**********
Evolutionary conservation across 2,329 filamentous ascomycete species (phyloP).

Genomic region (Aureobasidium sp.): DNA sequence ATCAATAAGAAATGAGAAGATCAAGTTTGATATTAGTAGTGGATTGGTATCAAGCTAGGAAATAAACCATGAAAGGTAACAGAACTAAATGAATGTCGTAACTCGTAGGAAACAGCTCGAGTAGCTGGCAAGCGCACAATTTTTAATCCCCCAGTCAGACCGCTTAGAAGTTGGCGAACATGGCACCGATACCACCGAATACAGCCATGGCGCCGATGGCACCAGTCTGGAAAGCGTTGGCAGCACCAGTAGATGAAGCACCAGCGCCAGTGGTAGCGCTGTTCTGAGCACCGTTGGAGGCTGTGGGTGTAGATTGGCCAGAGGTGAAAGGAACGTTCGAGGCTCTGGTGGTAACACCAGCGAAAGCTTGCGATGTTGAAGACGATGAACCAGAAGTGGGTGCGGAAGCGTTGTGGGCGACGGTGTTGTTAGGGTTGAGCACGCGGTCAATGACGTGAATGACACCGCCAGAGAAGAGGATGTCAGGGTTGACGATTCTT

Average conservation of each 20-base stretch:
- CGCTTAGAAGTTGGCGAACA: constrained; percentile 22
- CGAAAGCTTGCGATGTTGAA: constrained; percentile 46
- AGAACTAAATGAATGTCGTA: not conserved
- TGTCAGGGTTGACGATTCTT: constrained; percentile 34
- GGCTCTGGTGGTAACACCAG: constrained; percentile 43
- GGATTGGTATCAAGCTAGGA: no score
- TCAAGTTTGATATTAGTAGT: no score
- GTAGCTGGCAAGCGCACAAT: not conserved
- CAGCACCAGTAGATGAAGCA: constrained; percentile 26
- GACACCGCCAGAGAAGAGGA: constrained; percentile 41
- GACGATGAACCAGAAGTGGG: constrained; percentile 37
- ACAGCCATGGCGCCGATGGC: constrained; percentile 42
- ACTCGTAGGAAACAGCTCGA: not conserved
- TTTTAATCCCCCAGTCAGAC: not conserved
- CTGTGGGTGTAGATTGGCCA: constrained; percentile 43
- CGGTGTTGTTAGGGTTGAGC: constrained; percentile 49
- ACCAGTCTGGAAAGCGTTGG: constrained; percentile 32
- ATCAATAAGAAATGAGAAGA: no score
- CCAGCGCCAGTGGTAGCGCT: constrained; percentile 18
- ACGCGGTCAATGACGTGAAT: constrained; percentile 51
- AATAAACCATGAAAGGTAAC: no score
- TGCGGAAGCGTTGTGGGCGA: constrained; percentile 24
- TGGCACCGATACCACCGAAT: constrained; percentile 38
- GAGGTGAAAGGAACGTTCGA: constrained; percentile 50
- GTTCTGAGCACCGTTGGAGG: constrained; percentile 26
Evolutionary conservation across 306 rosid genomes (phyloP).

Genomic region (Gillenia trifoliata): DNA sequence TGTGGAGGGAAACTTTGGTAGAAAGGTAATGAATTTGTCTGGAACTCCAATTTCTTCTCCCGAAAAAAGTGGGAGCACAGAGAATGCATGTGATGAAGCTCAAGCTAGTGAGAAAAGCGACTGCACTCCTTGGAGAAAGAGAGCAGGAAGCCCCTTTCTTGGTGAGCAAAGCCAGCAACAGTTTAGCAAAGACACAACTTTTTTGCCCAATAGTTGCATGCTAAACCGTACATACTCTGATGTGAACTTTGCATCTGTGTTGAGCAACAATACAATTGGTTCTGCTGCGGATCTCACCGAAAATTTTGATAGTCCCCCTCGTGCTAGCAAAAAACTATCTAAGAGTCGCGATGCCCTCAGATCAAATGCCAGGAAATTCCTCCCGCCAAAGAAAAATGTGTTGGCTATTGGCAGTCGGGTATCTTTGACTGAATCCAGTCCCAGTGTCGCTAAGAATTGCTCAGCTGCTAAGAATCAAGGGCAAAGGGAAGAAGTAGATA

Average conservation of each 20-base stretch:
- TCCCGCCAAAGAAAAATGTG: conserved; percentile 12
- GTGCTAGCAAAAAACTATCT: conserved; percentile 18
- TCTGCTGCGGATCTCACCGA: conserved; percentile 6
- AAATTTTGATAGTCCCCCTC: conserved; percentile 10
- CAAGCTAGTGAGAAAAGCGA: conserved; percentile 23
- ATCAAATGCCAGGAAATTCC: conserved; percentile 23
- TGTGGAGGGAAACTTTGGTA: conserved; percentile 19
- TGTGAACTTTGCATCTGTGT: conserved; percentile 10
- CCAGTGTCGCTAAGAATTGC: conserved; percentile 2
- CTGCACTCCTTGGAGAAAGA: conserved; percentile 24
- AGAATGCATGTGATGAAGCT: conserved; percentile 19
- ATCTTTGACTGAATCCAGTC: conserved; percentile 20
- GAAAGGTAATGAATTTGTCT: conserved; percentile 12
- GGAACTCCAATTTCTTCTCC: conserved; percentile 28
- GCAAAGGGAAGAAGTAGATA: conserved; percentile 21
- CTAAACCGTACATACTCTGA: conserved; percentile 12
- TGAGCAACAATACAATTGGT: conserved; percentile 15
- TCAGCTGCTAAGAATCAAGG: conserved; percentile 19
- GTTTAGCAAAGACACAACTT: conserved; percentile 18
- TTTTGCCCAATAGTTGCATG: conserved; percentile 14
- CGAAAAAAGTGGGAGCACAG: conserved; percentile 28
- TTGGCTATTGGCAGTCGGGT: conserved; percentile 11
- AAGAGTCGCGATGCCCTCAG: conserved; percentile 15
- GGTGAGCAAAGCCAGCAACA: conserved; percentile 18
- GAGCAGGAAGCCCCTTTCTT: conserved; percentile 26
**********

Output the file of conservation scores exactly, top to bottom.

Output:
Evolutionary conservation across 2,329 filamentous ascomycete species (phyloP).

Genomic region (Aureobasidium sp.): DNA sequence ATCAATAAGAAATGAGAAGATCAAGTTTGATATTAGTAGTGGATTGGTATCAAGCTAGGAAATAAACCATGAAAGGTAACAGAACTAAATGAATGTCGTAACTCGTAGGAAACAGCTCGAGTAGCTGGCAAGCGCACAATTTTTAATCCCCCAGTCAGACCGCTTAGAAGTTGGCGAACATGGCACCGATACCACCGAATACAGCCATGGCGCCGATGGCACCAGTCTGGAAAGCGTTGGCAGCACCAGTAGATGAAGCACCAGCGCCAGTGGTAGCGCTGTTCTGAGCACCGTTGGAGGCTGTGGGTGTAGATTGGCCAGAGGTGAAAGGAACGTTCGAGGCTCTGGTGGTAACACCAGCGAAAGCTTGCGATGTTGAAGACGATGAACCAGAAGTGGGTGCGGAAGCGTTGTGGGCGACGGTGTTGTTAGGGTTGAGCACGCGGTCAATGACGTGAATGACACCGCCAGAGAAGAGGATGTCAGGGTTGACGATTCTT

Average conservation of each 20-base stretch:
- CGCTTAGAAGTTGGCGAACA: constrained; percentile 22
- CGAAAGCTTGCGATGTTGAA: constrained; percentile 46
- AGAACTAAATGAATGTCGTA: not conserved
- TGTCAGGGTTGACGATTCTT: constrained; percentile 34
- GGCTCTGGTGGTAACACCAG: constrained; percentile 43
- GGATTGGTATCAAGCTAGGA: no score
- TCAAGTTTGATATTAGTAGT: no score
- GTAGCTGGCAAGCGCACAAT: not conserved
- CAGCACCAGTAGATGAAGCA: constrained; percentile 26
- GACACCGCCAGAGAAGAGGA: constrained; percentile 41
- GACGATGAACCAGAAGTGGG: constrained; percentile 37
- ACAGCCATGGCGCCGATGGC: constrained; percentile 42
- ACTCGTAGGAAACAGCTCGA: not conserved
- TTTTAATCCCCCAGTCAGAC: not conserved
- CTGTGGGTGTAGATTGGCCA: constrained; percentile 43
- CGGTGTTGTTAGGGTTGAGC: constrained; percentile 49
- ACCAGTCTGGAAAGCGTTGG: constrained; percentile 32
- ATCAATAAGAAATGAGAAGA: no score
- CCAGCGCCAGTGGTAGCGCT: constrained; percentile 18
- ACGCGGTCAATGACGTGAAT: constrained; percentile 51
- AATAAACCATGAAAGGTAAC: no score
- TGCGGAAGCGTTGTGGGCGA: constrained; percentile 24
- TGGCACCGATACCACCGAAT: constrained; percentile 38
- GAGGTGAAAGGAACGTTCGA: constrained; percentile 50
- GTTCTGAGCACCGTTGGAGG: constrained; percentile 26
Evolutionary conservation across 306 rosid genomes (phyloP).

Genomic region (Gillenia trifoliata): DNA sequence TGTGGAGGGAAACTTTGGTAGAAAGGTAATGAATTTGTCTGGAACTCCAATTTCTTCTCCCGAAAAAAGTGGGAGCACAGAGAATGCATGTGATGAAGCTCAAGCTAGTGAGAAAAGCGACTGCACTCCTTGGAGAAAGAGAGCAGGAAGCCCCTTTCTTGGTGAGCAAAGCCAGCAACAGTTTAGCAAAGACACAACTTTTTTGCCCAATAGTTGCATGCTAAACCGTACATACTCTGATGTGAACTTTGCATCTGTGTTGAGCAACAATACAATTGGTTCTGCTGCGGATCTCACCGAAAATTTTGATAGTCCCCCTCGTGCTAGCAAAAAACTATCTAAGAGTCGCGATGCCCTCAGATCAAATGCCAGGAAATTCCTCCCGCCAAAGAAAAATGTGTTGGCTATTGGCAGTCGGGTATCTTTGACTGAATCCAGTCCCAGTGTCGCTAAGAATTGCTCAGCTGCTAAGAATCAAGGGCAAAGGGAAGAAGTAGATA

Average conservation of each 20-base stretch:
- TCCCGCCAAAGAAAAATGTG: conserved; percentile 12
- GTGCTAGCAAAAAACTATCT: conserved; percentile 18
- TCTGCTGCGGATCTCACCGA: conserved; percentile 6
- AAATTTTGATAGTCCCCCTC: conserved; percentile 10
- CAAGCTAGTGAGAAAAGCGA: conserved; percentile 23
- ATCAAATGCCAGGAAATTCC: conserved; percentile 23
- TGTGGAGGGAAACTTTGGTA: conserved; percentile 19
- TGTGAACTTTGCATCTGTGT: conserved; percentile 10
- CCAGTGTCGCTAAGAATTGC: conserved; percentile 2
- CTGCACTCCTTGGAGAAAGA: conserved; percentile 24
- AGAATGCATGTGATGAAGCT: conserved; percentile 19
- ATCTTTGACTGAATCCAGTC: conserved; percentile 20
- GAAAGGTAATGAATTTGTCT: conserved; percentile 12
- GGAACTCCAATTTCTTCTCC: conserved; percentile 28
- GCAAAGGGAAGAAGTAGATA: conserved; percentile 21
- CTAAACCGTACATACTCTGA: conserved; percentile 12
- TGAGCAACAATACAATTGGT: conserved; percentile 15
- TCAGCTGCTAAGAATCAAGG: conserved; percentile 19
- GTTTAGCAAAGACACAACTT: conserved; percentile 18
- TTTTGCCCAATAGTTGCATG: conserved; percentile 14
- CGAAAAAAGTGGGAGCACAG: conserved; percentile 28
- TTGGCTATTGGCAGTCGGGT: conserved; percentile 11
- AAGAGTCGCGATGCCCTCAG: conserved; percentile 15
- GGTGAGCAAAGCCAGCAACA: conserved; percentile 18
- GAGCAGGAAGCCCCTTTCTT: conserved; percentile 26